- a digression in the form of an address to someone not present, or to a personified object or idea, as “O Death, where is thy sting?”
1580s, from M.Fr. apostrophe, from L.L. apostrophus, from Gk. apostrophos (prosoidia) "(the accent of) turning away," thus, a mark showing where a letter has been omitted, from apostrephein "avert, turn away," from apo- "from" (see apo-) + strephein "to turn" (see strophe). In English, the mark usually represents loss of -e- in -es, possessive ending. Greek also used this word for a "turning aside" of an orator in speech to address some individual, a sense first recorded in Eng. 1530s.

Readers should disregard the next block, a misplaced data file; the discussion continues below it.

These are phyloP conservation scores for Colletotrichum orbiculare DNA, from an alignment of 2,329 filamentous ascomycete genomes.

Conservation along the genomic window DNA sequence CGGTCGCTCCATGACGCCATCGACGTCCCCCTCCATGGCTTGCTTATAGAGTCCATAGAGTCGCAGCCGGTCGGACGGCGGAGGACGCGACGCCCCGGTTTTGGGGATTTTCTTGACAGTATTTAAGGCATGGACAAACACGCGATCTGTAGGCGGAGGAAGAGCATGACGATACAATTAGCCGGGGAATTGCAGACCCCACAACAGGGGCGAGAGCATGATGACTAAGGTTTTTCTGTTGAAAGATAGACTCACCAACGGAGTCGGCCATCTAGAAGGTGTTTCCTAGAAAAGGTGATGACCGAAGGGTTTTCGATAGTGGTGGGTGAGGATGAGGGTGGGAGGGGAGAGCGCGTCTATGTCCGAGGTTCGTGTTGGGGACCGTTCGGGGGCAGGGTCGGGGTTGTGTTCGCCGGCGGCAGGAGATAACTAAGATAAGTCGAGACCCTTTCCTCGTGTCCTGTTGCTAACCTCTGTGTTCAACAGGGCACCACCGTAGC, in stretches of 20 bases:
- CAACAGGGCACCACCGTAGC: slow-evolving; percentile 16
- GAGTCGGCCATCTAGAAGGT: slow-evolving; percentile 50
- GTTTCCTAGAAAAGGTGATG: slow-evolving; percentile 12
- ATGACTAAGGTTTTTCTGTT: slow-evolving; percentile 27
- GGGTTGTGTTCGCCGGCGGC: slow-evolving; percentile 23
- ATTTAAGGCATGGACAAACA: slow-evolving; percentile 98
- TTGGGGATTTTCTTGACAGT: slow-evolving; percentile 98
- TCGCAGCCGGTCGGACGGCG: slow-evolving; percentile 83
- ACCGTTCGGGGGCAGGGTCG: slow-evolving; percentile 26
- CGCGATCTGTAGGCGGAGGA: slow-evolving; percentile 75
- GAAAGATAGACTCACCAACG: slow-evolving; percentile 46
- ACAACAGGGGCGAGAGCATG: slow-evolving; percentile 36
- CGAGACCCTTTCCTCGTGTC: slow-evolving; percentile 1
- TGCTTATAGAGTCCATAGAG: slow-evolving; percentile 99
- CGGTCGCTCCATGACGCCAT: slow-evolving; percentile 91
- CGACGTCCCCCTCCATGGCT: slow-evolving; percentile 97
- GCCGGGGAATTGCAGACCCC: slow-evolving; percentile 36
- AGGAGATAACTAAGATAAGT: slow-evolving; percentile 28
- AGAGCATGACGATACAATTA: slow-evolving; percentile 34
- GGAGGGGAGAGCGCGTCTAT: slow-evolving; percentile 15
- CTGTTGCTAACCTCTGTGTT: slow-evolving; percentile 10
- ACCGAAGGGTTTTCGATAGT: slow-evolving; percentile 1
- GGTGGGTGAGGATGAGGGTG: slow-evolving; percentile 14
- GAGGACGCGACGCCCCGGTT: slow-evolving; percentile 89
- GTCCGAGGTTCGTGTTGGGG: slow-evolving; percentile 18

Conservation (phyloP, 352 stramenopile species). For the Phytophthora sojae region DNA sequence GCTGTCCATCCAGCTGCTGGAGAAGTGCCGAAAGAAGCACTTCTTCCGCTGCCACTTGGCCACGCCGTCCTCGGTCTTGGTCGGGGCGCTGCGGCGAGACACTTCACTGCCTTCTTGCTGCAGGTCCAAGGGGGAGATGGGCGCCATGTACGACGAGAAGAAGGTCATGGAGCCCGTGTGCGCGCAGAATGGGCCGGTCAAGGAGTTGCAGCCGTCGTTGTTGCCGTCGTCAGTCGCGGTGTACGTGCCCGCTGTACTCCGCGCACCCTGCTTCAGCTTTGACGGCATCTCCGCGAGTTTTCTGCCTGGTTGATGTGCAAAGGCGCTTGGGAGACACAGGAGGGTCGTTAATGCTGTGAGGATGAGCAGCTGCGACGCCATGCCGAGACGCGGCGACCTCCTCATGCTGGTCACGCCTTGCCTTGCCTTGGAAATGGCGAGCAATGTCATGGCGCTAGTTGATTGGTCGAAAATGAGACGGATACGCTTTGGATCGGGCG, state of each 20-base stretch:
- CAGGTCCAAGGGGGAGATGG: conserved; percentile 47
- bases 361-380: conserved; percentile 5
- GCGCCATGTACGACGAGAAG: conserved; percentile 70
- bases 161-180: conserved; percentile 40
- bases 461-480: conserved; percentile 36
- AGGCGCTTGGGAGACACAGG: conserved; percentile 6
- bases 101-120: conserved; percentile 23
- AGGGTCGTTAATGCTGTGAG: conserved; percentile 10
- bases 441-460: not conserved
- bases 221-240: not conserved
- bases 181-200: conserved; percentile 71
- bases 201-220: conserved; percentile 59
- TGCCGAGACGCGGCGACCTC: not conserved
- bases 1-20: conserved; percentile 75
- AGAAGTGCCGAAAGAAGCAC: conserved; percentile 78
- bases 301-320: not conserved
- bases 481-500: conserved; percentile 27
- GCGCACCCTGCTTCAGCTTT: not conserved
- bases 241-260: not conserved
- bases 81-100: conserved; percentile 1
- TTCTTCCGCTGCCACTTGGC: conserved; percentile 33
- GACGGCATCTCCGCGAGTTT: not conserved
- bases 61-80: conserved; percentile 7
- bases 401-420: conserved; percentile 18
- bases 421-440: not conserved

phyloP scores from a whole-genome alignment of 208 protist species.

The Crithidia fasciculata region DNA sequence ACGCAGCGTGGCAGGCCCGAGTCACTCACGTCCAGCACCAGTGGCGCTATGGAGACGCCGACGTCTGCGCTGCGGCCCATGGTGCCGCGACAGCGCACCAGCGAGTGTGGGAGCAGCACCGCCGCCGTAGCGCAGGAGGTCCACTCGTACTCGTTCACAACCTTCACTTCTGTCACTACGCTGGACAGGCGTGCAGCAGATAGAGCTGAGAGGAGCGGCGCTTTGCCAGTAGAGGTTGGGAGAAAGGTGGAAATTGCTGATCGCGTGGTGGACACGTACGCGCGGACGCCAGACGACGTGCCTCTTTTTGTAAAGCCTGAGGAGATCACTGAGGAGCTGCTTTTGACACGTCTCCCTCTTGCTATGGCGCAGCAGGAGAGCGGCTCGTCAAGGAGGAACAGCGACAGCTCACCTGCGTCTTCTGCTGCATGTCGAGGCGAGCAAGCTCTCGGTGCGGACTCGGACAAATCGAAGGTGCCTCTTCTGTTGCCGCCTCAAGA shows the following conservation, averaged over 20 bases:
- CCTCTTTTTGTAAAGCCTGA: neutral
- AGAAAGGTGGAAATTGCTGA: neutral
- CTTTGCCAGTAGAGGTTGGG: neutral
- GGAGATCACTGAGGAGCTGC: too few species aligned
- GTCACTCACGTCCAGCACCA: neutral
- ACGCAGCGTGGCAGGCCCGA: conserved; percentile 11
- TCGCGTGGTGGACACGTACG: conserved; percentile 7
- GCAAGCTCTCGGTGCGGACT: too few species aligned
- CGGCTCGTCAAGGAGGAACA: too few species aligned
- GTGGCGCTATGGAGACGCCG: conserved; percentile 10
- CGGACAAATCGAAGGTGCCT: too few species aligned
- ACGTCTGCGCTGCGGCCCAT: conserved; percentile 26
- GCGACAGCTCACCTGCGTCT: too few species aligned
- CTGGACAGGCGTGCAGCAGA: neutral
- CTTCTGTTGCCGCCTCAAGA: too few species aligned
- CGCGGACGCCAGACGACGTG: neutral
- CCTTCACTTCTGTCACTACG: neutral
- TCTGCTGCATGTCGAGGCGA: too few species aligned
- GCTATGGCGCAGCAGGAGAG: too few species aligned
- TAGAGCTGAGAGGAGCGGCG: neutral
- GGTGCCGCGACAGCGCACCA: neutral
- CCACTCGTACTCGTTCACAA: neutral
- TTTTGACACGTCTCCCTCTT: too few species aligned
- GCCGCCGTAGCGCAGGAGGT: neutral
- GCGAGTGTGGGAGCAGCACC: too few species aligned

"In an unusual excursion into the high-flown, the inscriptions on the stairway apostrophized the gore: 'the blood was pooled and the skulls of the Mutal people were piled into mountains.'"
- Charles Mann, 1491: New Revelations of the Americas Before Columbus